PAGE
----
A conflict of interest is a set of circumstances that creates a risk that professional judgement or actions regarding a primary interest will be unduly influenced by a secondary interest (11). Institutional conflicts of interest arise when an institution’s own financial interests or those of its senior officials pose the risk of exerting an undue influence on decisions involving the institution’s primary interests. In the case of academic institutions, such risks often involve the conduct of research within the institution and could affect the value of the institution’s patents or its equity positions or options in biotechnology or pharmaceutical companies or companies dealing in medical devices. Conflicts of interest may also arise when institutions seek and receive gifts or grants from companies, for example, the gift of an endowed university chair or a grant for a professional society to develop clinical practice guidelines (11). Conflict of interest can stem from financial or other kinds of interests. A public official who serves on the board of a corporation or explicitly considers post-employment opportunities in the private sector certainly creates a situation of conflict of interest.
Conflicting policies and institutional conflict of interest
How ICMR ignored rules to benefit a vaccine maker
Several instances of conflict of interest have arisen in the past few years during the clinical trials of the HPV vaccine, jointly led by PATH, a USA-based organisation interested in the promotion of the vaccine, and the ICMR, with funding from the Bill and Melinda Gates Foundation. It is noteworthy that India’s Parliamentary Standing Committee on Health and Family Welfare investigated this case. Its report (12) highlighted that during the conduct of the trials, there were conflicts of interest both in the ICMR and the inquiry committee appointed to look into the issue of conflicts of interest. The committee noted that the ICMR, the mandate of which is to formulate ethical guidelines for researchers, became a direct party in the study through its presence in the project’s advisory committee. Further, the head of the department of obstetrics and gynaecology from the All India Institute of Medical Sciences (AIIMS), a premier public medical institute in the country, was appointed a member of the inquiry committee, in spite of the fact that the manufacturer of the vaccine had funded her department to carry out trials of the vaccine. In addition, the manufacturer had sponsored her visit to a conference in Seoul, a fact that was not mentioned despite the requirement of a mandatory declaration under the Foreign Contribution Regulation Act (FCRA). The committee found that the ministry had appointed a senior official of the ICMR to assist the inquiry committee. This was a clear instance of conflict of interest, as this person could not be relied upon to provide correct information, having previously been involved in discussions to help PATH carry out the project. The report held the ICMR responsible for numerous irregularities that it had reportedly committed during the study and strongly deprecated the government’s casual approach in appointing a committee of inquiry without finding out whether any of its members had any conflicts of interest (12). The report also noted that the ministry had not sought written declarations on conflicts of interest from the members of the inquiry committee. It said, “No written Conflict of Interest declarations were sought from the core members of the Inquiry Committee, as well as experts. It was understood that if there is any conflict, the highly learned members will point it out.”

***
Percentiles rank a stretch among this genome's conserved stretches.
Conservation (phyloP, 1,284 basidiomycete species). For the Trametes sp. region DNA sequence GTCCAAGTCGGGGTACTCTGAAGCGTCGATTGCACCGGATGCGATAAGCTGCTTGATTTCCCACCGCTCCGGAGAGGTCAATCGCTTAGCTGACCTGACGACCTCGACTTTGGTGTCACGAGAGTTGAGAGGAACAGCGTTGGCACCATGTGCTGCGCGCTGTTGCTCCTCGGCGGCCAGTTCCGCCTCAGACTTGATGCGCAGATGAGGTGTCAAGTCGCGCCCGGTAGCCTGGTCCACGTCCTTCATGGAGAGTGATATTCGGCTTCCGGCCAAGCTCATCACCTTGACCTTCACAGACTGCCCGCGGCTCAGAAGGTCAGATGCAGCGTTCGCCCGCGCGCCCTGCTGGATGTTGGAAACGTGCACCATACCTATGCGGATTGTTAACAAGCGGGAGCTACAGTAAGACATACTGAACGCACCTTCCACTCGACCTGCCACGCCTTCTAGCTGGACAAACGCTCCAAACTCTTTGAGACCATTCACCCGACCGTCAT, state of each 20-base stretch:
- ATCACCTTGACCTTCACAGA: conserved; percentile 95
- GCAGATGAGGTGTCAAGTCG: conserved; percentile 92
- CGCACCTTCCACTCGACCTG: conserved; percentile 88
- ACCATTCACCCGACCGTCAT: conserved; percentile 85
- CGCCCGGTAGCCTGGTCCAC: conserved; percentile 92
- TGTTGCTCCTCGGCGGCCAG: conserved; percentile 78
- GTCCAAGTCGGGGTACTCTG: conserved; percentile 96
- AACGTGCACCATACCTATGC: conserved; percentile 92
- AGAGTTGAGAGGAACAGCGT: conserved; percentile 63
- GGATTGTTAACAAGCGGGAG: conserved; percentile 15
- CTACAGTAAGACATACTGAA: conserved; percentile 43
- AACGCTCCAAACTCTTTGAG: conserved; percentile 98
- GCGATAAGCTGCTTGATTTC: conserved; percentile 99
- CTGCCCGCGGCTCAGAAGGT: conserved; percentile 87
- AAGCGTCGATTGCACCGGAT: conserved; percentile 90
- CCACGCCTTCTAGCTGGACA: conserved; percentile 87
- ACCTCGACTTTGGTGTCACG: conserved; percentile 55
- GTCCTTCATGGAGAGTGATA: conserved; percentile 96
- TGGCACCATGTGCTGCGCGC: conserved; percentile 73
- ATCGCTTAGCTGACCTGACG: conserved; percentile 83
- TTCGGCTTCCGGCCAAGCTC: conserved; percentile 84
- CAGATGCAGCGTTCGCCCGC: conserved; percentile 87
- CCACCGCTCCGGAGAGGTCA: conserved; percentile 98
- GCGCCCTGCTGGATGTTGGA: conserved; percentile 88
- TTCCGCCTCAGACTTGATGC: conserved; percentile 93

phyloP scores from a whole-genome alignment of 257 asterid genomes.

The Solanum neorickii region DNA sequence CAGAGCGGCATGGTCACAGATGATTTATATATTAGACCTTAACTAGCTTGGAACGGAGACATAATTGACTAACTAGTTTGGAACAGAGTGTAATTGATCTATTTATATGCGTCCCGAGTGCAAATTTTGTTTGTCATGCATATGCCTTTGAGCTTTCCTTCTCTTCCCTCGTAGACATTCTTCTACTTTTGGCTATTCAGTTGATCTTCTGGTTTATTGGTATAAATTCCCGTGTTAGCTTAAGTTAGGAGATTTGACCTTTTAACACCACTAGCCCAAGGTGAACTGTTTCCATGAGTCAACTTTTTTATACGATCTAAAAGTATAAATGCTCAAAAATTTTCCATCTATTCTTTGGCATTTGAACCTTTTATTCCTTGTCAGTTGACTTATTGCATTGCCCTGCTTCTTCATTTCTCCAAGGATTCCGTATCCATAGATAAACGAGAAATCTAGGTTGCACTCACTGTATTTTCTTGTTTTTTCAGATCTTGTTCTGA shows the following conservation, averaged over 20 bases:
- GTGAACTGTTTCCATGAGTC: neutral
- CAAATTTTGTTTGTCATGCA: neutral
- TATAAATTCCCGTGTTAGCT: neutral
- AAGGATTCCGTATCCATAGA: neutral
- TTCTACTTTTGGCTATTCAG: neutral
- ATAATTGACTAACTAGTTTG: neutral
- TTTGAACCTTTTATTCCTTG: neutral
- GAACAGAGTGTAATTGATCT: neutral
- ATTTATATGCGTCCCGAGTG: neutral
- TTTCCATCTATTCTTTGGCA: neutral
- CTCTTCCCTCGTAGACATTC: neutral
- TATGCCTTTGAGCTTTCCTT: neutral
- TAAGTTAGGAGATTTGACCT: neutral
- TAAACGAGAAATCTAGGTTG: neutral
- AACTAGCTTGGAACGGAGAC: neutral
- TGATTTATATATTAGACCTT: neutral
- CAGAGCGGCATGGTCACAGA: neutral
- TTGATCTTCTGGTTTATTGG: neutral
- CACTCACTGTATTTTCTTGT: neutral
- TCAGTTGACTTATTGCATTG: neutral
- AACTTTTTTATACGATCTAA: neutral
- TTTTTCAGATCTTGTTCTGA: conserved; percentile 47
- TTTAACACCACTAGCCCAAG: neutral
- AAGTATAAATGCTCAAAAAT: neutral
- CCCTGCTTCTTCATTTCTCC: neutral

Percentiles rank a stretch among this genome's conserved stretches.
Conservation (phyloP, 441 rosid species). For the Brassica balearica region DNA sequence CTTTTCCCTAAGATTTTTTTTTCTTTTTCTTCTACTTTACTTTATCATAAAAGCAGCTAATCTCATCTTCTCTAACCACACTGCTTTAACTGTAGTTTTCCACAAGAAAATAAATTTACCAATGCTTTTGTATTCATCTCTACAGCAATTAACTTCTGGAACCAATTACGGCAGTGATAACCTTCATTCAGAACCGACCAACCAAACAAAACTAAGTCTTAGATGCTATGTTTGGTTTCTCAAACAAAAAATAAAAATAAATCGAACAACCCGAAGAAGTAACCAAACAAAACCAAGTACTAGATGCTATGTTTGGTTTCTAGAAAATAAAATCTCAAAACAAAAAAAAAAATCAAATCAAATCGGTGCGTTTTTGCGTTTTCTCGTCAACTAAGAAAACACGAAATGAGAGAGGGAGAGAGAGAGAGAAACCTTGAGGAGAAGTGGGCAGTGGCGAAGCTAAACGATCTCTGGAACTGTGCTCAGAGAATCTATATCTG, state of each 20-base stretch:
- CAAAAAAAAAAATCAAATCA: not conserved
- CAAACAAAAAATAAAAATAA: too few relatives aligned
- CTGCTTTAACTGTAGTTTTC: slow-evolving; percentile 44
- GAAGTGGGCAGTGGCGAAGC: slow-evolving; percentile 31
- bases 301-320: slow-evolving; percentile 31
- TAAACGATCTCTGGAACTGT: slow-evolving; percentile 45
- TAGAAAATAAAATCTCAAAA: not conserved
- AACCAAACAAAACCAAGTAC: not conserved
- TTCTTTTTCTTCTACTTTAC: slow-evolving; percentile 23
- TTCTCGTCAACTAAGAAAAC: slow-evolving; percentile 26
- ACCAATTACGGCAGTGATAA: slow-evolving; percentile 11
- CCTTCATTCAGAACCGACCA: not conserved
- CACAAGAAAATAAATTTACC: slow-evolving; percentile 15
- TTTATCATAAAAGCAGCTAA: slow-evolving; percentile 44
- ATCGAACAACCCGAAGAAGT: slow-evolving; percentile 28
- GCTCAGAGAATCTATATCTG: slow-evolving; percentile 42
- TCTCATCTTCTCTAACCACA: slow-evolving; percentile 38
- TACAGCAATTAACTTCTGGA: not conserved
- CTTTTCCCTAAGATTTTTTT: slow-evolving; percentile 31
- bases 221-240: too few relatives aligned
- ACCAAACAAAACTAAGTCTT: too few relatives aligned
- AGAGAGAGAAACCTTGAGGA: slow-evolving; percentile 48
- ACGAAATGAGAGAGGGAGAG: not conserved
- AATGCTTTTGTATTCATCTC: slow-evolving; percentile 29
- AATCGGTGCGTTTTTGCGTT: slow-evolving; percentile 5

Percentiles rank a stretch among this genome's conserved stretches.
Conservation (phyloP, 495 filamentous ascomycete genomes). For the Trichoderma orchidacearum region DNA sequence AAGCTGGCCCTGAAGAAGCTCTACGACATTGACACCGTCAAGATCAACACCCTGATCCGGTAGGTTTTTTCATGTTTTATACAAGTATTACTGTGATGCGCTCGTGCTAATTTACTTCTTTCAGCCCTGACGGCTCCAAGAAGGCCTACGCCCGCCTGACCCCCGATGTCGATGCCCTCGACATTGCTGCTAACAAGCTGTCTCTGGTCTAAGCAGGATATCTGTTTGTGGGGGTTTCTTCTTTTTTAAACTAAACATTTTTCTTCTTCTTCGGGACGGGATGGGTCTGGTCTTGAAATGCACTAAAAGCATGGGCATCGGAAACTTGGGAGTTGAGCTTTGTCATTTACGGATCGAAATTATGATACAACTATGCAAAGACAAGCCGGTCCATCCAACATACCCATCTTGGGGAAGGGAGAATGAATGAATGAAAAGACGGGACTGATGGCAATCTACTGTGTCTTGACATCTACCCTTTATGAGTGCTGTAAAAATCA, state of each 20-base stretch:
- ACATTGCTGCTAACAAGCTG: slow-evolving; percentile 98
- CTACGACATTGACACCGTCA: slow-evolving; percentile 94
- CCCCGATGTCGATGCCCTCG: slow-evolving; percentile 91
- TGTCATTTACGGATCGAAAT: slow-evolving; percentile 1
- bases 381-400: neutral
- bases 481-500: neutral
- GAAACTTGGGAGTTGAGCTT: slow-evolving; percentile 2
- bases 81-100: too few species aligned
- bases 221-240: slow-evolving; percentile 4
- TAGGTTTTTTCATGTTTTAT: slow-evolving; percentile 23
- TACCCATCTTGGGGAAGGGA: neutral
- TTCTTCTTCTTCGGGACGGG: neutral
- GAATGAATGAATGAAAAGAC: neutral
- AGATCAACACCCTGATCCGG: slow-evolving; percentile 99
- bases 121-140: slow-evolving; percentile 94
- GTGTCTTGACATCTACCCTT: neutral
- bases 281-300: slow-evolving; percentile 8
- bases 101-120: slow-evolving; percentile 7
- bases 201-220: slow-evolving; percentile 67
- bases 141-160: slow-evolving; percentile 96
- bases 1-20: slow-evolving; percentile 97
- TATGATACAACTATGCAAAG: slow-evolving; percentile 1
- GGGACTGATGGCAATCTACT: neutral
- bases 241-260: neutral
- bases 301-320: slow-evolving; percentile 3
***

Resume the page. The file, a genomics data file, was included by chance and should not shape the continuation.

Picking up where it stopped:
Conflicts of interest in tobacco control
At the level of policy-making, conflict occurs when the government has two conflicting policies, i.e. when one department may be mandated to weaken the policy of another. For example, the FCTC (13), a United Nations treaty ratified by 179 countries, clearly recognises “the need to be alert to any efforts by the tobacco industry to undermine or subvert tobacco control efforts…” in its preamble. It is clearly stated in Article 5.3, in the treaty’s general obligations, that “parties, in setting and implementing their public health policies with respect to tobacco control, shall act to protect these policies from commercial and vested interests of the tobacco industry”. There are detailed guidelines for the Member States on conflicts of interest and the measures that can be taken to protect the relevant public health policies. The Government of India signed and fully ratified the FCTC in 2004 (Article 17) to minimise the cultivation of tobacco and promote viable alternatives to tobacco. On the other hand, the ITB, which was instituted under the Union Ministry of Commerce through a parliamentary Act, uses public money to subsidise the tobacco industry and promote the use of tobacco. In 2012–13, the ITB provided subsidies worth Rs 3.73 crore to farmers growing flue-cured Virginia tobacco (FCV) (14). According to WHO, there is an inherent contradiction between corporate social responsibility (CSR) and tobacco companies, since the industry’s functions are in conflict with public health goals (15) and Article 5.3 of the FCTC explicitly requires de-normalisation and regulation of such activities (16). Section 5 of the Cigarettes and Other Tobacco Products Act 2003 (COTPA) prohibits both direct and indirect advertising of tobacco, but the Ministry of Information and Broadcasting has published rules allowing brand extension in advertising (18).